The aims of this report are threefold. The first is to document the representativeness of Understanding Society subgroups relevant for pregnancy and child development; and show how the representativenesshas evolved over time. It does this by comparing estimates from Understanding Society to those from a high-quality cross-sectional survey –the Family Resources Survey (FRS). Our comparisons are cross-sectional in nature. This is relevant as many uses of Understanding Society are cross-sectional. Moreover, longitudinal measures such as transitions, are calculated as the difference between two cross-sections, and so it is important to get the latter right. Second, we document the available Understanding Society sample sizes of relevant subgroups. These are women of childbearing age and women with newborns, which we further subset according to measures of disadvantage. Third, we demonstrate the unique value of Understanding Society for research in this area. We report on the persistent poverty rates of our subgroups of women, something which has not been previously done for the UK, and is not possible without longitudinal data.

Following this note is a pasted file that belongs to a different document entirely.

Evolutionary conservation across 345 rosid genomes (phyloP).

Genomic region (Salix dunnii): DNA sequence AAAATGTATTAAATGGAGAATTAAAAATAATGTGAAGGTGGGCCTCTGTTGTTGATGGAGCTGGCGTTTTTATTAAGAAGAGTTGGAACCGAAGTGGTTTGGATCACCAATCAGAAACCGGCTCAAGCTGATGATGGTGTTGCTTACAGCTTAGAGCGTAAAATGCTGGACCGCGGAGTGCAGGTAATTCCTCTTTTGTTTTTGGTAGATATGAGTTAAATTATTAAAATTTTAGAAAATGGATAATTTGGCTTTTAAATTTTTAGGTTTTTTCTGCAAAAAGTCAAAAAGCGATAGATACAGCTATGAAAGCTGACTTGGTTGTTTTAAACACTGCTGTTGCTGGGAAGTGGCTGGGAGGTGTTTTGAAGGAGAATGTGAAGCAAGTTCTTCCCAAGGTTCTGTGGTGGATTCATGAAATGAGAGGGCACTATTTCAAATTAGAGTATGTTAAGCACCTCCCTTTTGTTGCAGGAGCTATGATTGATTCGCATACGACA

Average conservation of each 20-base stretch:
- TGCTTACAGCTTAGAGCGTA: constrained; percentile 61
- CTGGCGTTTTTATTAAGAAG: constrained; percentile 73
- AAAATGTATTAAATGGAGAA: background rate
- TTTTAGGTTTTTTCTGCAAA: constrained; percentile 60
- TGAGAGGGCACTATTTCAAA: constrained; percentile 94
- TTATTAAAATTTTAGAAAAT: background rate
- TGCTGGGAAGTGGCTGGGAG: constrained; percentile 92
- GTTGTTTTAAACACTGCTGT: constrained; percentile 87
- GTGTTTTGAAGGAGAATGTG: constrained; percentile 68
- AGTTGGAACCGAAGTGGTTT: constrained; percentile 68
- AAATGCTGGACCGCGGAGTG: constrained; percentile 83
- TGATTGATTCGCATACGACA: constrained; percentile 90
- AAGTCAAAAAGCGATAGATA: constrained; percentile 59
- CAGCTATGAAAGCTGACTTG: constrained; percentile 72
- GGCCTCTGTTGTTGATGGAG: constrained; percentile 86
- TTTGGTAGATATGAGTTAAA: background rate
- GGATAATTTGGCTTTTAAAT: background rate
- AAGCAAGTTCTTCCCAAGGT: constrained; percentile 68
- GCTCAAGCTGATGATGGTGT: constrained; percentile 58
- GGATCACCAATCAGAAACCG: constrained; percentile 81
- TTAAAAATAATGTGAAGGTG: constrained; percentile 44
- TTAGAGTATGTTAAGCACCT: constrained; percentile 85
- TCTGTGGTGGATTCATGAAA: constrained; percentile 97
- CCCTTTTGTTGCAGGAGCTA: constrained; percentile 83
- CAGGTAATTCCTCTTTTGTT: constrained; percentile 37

(2020) An assessment of the national representativeness of new mothers and women of childbearing age in Understanding Society, Understanding Society Working Paper 2020-06, Colchester: University of Essex